Anders, can you please briefly describe your work at your former position at Sony Ericsson?
– As part of a major reorganization of Sony Ericsson back in 2006, I was involved in creating a global organization focussing on what we called “launch support and management”. In very simple terms: We tested, customized, profiled, packaged, and sales-supported the whole portfolio towards our Sales and Marketing teams. Vice versa, we funnelled and aligned the feedback from the markets towards our R&D teams. Previously this had been carried out both by each product business unit and by teams in Lund, Sweden, who had been doing it since the dawn of time. In other words, we undertook a major defragmentation operation.
In this context I built and managed a project/expert office responsible for customization, packaging and documentation, customer launch quality management and launch schedule alignment between markets and product development. When the big bad recession hit we were approx. 120 people in China, Sweden, Taiwan, USA and Japan.
I was able to take away a lot of extremely valuable experience and learning from this, not only from successes but also from biting the multi-cultural dust at times.
What in your mind were the greatest challenges in managing people from different cultures?
– I must be frank and say that I might not have seen the greatest challenges there could be. One reason for this is of course that the industry we work in is quite young, and thus it’s not extremely different culture-wise between countries. Also, having different cultures working together in one room, in one country, is not that difficult in our industry. But if I am allowed to base my answer on my recent environment, i.e. working with telecom professionals with similar education, in a multi cultural AND multi-site environment – I’d like to mention a few challenges that we faced:
One obvious challenge was to throw the stereotypes overboard and realize that the Japanese CAN say no, and that the US folks are not ALL Cowboys. A very real challenge was also the differences in attitude towards authority, accountability and lines of command communication. These differences are known to most and would normally not create any major problems. But when conflicting or tough decisions were called for, such as cost savings, increased workload, reprioritizations, negative feedback etc, these issues pop up as hot bread from a toaster.
Can you give us an example?
– Sure. This is a good one. I spent a week in Beijing with my trusted manager (Chinese). We had a very good relationship and no issues between us. After I left Beijing, the very next day a local executive manager stepped into his office and contradicted the decisions we made together. I can tell you that it’s VERY hard for my guy to say ‘nope – you are not my boss’, especially since my guy was locally employed and could even risk being suspended from promotion evaluation.
For similar reasons it could at times be hard for my local manager to act as a representative (there) of our management team (here) and enforce decisions that met opposition. If there would be a disagreement he risked escalation locally, not to me though, which would have been the right way. And once issues escalated locally – the chance that my guy’s local executive would call me up and asks for advice were slim.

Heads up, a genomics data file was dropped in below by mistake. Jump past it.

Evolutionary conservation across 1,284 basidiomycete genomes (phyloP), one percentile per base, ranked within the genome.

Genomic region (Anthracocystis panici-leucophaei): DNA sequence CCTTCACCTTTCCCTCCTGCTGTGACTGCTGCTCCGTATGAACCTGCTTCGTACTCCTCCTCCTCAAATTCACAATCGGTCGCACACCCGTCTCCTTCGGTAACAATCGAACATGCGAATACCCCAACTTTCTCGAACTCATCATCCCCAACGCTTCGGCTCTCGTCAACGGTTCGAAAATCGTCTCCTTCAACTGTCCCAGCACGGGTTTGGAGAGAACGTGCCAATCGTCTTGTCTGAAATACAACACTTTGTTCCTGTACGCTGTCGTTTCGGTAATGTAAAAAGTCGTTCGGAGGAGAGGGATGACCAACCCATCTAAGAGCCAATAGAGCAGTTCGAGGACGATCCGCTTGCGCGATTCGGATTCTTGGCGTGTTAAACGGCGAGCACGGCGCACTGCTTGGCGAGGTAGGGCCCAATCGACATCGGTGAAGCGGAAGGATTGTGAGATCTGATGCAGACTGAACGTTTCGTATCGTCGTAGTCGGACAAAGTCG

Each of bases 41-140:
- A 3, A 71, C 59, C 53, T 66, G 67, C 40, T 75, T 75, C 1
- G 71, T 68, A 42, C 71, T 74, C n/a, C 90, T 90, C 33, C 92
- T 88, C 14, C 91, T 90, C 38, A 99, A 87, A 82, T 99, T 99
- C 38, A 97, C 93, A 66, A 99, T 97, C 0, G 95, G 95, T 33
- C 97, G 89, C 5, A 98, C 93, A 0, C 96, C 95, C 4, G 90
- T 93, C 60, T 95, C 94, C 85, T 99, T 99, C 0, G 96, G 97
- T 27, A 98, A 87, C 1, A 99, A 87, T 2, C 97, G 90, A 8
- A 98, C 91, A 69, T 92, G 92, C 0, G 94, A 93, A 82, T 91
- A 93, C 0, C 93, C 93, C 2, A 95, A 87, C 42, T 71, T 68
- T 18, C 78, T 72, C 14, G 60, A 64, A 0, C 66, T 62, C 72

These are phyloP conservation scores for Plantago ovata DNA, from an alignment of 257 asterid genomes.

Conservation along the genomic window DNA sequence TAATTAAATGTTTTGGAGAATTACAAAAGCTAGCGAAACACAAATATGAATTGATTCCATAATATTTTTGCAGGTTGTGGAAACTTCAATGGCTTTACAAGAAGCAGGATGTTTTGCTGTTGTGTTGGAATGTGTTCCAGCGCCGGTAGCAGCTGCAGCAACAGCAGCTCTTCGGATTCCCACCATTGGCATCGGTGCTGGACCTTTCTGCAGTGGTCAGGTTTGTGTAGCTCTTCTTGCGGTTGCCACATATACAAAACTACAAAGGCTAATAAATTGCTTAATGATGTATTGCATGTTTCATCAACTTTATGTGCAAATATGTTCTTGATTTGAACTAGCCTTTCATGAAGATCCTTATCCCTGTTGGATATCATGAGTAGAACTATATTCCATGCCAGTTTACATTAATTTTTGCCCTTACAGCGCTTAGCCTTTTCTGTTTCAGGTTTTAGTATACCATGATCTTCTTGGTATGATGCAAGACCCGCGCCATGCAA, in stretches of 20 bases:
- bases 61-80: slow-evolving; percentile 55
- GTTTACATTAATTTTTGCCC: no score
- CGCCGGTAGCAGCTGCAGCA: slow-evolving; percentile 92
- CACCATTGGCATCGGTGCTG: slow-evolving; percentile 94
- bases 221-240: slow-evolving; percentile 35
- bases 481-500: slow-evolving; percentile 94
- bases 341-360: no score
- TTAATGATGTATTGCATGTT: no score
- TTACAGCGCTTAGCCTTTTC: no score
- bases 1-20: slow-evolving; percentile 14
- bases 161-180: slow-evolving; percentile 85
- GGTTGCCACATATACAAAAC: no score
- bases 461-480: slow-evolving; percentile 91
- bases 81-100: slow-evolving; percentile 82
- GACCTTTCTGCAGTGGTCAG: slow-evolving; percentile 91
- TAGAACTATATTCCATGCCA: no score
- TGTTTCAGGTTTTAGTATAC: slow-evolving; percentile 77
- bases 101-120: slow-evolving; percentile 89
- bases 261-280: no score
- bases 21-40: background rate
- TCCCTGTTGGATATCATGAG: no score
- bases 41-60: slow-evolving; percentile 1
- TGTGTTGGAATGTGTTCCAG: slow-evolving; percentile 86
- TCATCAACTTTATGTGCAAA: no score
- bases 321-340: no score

I need to be clear here that although I choose a ‘neutralized’ Chinese example, the problems existed everywhere but in different forms. Sometimes the problem could even be the other way around. Let me give you a funny example. Once, a local executive with a conflicting directive approached my site manager in the US. My guy simply said ‘Piss off, my boss is in Sweden. Call him if you have a problem.’ Although in this particular example he had good reason to react like that, it illustrates the potential problems with global chains of command vs. local culture.
This sounds like problems originating in geographical distance, rather than culture?
– True, but it’s hard to clearly separate the two. But obviously, differences in how people think about stuff like gender, age, education and position of course add to the cocktail. Sending a female Swedish manager to Japan to manage a team of Japanese, in an environment where a majority of managers are male, and they have all worked at least ten years in the company and plan to retire there, is NOT easy. But it can be overcome and it can be really beneficial for everyone involved.
Can you give us an example of a time when there was a clash between cultures?
– There are of course quite a few. One could be that the attitude towards what is acceptable when it comes to jokes that can be perceived as sexist, or that make fun of religion.
Another is the tolerance towards being late for meetings because of a hangover; this differs a lot between southern/eastern Europe and Scandinavia. Another example could be the definition of what an assistant can be expected to carry out. My assistant was once asked by an Asian Gentleman to bring some fresh milk for his coffee. He didn’t exactly score any points with her, to say the least. But back at his office he had a lady that ONLY makes coffee and makes sure there are fresh lemon slices in the water pitchers.
On the other hand, our Asian and US colleagues sometimes marvel at the fact that Swedish managers spend a huge chunk of their time with travel planning, expense reports, invoicing, accounting etc ‘administrating instead of managing’. And a Swedish manager in Asia making his own copies and whom act ignorant to the local hierarchies is soon going to loose all respect. What is right and what is wrong? Hard to tell!
An important lesson for me has been to stop thinking that Swedes always know best, and – even more important – not to give the IMPRESSION that you think so. A strong and well thought through corporate/team policy to regulate what you feel is important is always more efficient than individual do-gooder managers running their own schemes. I’d say trying to treat women and men equal is the only thing I will never compromise with.
Interesting. And what about the language barrier?